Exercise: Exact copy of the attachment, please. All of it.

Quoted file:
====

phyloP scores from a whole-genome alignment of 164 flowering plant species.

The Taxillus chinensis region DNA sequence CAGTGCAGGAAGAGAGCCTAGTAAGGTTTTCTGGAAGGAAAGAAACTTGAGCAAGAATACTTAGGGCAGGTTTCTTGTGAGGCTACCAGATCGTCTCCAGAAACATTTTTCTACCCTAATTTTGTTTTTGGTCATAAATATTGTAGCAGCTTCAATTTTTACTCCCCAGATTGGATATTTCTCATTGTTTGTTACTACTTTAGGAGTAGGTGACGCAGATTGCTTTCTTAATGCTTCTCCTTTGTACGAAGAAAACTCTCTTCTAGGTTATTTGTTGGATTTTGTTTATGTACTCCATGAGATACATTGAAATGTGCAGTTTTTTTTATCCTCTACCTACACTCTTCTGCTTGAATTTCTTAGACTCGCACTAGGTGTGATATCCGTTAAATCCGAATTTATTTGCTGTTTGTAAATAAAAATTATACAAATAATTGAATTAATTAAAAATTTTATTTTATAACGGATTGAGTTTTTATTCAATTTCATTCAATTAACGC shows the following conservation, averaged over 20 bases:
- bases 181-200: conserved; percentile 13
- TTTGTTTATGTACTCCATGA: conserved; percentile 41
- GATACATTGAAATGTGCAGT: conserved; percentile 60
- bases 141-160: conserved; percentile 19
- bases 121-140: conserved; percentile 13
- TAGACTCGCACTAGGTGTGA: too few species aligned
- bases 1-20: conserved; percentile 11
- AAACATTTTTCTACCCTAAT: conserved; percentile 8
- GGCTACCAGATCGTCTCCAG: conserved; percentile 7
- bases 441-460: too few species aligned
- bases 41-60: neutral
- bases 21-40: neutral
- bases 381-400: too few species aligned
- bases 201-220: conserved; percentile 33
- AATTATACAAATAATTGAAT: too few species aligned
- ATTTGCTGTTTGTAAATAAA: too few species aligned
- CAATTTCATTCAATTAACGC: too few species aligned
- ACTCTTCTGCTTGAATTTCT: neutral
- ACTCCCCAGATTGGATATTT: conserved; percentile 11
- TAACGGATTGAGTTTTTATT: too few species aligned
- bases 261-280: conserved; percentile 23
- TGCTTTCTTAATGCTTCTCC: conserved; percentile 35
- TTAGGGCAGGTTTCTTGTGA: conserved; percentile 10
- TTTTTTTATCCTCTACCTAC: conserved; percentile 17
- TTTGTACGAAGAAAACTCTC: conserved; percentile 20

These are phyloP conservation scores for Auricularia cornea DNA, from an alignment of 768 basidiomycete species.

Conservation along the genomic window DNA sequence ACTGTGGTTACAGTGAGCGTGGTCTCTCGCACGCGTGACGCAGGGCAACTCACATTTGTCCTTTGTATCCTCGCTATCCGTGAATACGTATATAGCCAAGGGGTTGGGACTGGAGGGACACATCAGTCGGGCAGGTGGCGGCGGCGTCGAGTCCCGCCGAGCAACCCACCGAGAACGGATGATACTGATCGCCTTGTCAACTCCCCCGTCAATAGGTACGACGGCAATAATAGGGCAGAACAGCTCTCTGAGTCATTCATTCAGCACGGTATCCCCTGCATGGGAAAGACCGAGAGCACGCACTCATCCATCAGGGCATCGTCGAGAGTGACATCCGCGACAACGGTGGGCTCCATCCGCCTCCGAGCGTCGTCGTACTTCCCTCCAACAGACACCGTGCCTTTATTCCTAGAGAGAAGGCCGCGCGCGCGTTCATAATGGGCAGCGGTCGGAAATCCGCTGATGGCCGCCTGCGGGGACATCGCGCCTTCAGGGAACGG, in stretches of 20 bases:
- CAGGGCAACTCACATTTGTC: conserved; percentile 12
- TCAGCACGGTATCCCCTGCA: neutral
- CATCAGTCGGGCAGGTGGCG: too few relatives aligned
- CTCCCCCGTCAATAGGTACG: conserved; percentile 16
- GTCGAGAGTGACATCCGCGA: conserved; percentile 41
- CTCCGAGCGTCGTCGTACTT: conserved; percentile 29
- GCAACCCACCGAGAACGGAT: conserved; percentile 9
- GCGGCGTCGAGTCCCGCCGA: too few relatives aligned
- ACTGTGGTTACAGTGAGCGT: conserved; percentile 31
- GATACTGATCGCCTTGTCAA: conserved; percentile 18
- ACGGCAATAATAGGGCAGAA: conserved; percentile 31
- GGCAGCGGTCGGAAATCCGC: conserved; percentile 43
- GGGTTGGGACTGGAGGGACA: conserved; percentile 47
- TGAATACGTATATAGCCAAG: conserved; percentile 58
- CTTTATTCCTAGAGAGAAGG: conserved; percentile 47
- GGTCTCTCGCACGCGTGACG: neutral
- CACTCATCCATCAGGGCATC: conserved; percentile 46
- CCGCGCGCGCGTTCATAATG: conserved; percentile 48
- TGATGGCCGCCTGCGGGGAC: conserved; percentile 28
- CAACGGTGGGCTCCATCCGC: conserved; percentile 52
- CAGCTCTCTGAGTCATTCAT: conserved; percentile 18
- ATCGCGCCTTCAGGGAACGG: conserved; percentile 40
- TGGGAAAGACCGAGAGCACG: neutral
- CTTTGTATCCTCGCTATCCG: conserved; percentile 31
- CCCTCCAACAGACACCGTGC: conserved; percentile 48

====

phyloP scores from a whole-genome alignment of 164 flowering plant species.

The Taxillus chinensis region DNA sequence CAGTGCAGGAAGAGAGCCTAGTAAGGTTTTCTGGAAGGAAAGAAACTTGAGCAAGAATACTTAGGGCAGGTTTCTTGTGAGGCTACCAGATCGTCTCCAGAAACATTTTTCTACCCTAATTTTGTTTTTGGTCATAAATATTGTAGCAGCTTCAATTTTTACTCCCCAGATTGGATATTTCTCATTGTTTGTTACTACTTTAGGAGTAGGTGACGCAGATTGCTTTCTTAATGCTTCTCCTTTGTACGAAGAAAACTCTCTTCTAGGTTATTTGTTGGATTTTGTTTATGTACTCCATGAGATACATTGAAATGTGCAGTTTTTTTTATCCTCTACCTACACTCTTCTGCTTGAATTTCTTAGACTCGCACTAGGTGTGATATCCGTTAAATCCGAATTTATTTGCTGTTTGTAAATAAAAATTATACAAATAATTGAATTAATTAAAAATTTTATTTTATAACGGATTGAGTTTTTATTCAATTTCATTCAATTAACGC shows the following conservation, averaged over 20 bases:
- bases 181-200: conserved; percentile 13
- TTTGTTTATGTACTCCATGA: conserved; percentile 41
- GATACATTGAAATGTGCAGT: conserved; percentile 60
- bases 141-160: conserved; percentile 19
- bases 121-140: conserved; percentile 13
- TAGACTCGCACTAGGTGTGA: too few species aligned
- bases 1-20: conserved; percentile 11
- AAACATTTTTCTACCCTAAT: conserved; percentile 8
- GGCTACCAGATCGTCTCCAG: conserved; percentile 7
- bases 441-460: too few species aligned
- bases 41-60: neutral
- bases 21-40: neutral
- bases 381-400: too few species aligned
- bases 201-220: conserved; percentile 33
- AATTATACAAATAATTGAAT: too few species aligned
- ATTTGCTGTTTGTAAATAAA: too few species aligned
- CAATTTCATTCAATTAACGC: too few species aligned
- ACTCTTCTGCTTGAATTTCT: neutral
- ACTCCCCAGATTGGATATTT: conserved; percentile 11
- TAACGGATTGAGTTTTTATT: too few species aligned
- bases 261-280: conserved; percentile 23
- TGCTTTCTTAATGCTTCTCC: conserved; percentile 35
- TTAGGGCAGGTTTCTTGTGA: conserved; percentile 10
- TTTTTTTATCCTCTACCTAC: conserved; percentile 17
- TTTGTACGAAGAAAACTCTC: conserved; percentile 20

These are phyloP conservation scores for Auricularia cornea DNA, from an alignment of 768 basidiomycete species.

Conservation along the genomic window DNA sequence ACTGTGGTTACAGTGAGCGTGGTCTCTCGCACGCGTGACGCAGGGCAACTCACATTTGTCCTTTGTATCCTCGCTATCCGTGAATACGTATATAGCCAAGGGGTTGGGACTGGAGGGACACATCAGTCGGGCAGGTGGCGGCGGCGTCGAGTCCCGCCGAGCAACCCACCGAGAACGGATGATACTGATCGCCTTGTCAACTCCCCCGTCAATAGGTACGACGGCAATAATAGGGCAGAACAGCTCTCTGAGTCATTCATTCAGCACGGTATCCCCTGCATGGGAAAGACCGAGAGCACGCACTCATCCATCAGGGCATCGTCGAGAGTGACATCCGCGACAACGGTGGGCTCCATCCGCCTCCGAGCGTCGTCGTACTTCCCTCCAACAGACACCGTGCCTTTATTCCTAGAGAGAAGGCCGCGCGCGCGTTCATAATGGGCAGCGGTCGGAAATCCGCTGATGGCCGCCTGCGGGGACATCGCGCCTTCAGGGAACGG, in stretches of 20 bases:
- CAGGGCAACTCACATTTGTC: conserved; percentile 12
- TCAGCACGGTATCCCCTGCA: neutral
- CATCAGTCGGGCAGGTGGCG: too few relatives aligned
- CTCCCCCGTCAATAGGTACG: conserved; percentile 16
- GTCGAGAGTGACATCCGCGA: conserved; percentile 41
- CTCCGAGCGTCGTCGTACTT: conserved; percentile 29
- GCAACCCACCGAGAACGGAT: conserved; percentile 9
- GCGGCGTCGAGTCCCGCCGA: too few relatives aligned
- ACTGTGGTTACAGTGAGCGT: conserved; percentile 31
- GATACTGATCGCCTTGTCAA: conserved; percentile 18
- ACGGCAATAATAGGGCAGAA: conserved; percentile 31
- GGCAGCGGTCGGAAATCCGC: conserved; percentile 43
- GGGTTGGGACTGGAGGGACA: conserved; percentile 47
- TGAATACGTATATAGCCAAG: conserved; percentile 58
- CTTTATTCCTAGAGAGAAGG: conserved; percentile 47
- GGTCTCTCGCACGCGTGACG: neutral
- CACTCATCCATCAGGGCATC: conserved; percentile 46
- CCGCGCGCGCGTTCATAATG: conserved; percentile 48
- TGATGGCCGCCTGCGGGGAC: conserved; percentile 28
- CAACGGTGGGCTCCATCCGC: conserved; percentile 52
- CAGCTCTCTGAGTCATTCAT: conserved; percentile 18
- ATCGCGCCTTCAGGGAACGG: conserved; percentile 40
- TGGGAAAGACCGAGAGCACG: neutral
- CTTTGTATCCTCGCTATCCG: conserved; percentile 31
- CCCTCCAACAGACACCGTGC: conserved; percentile 48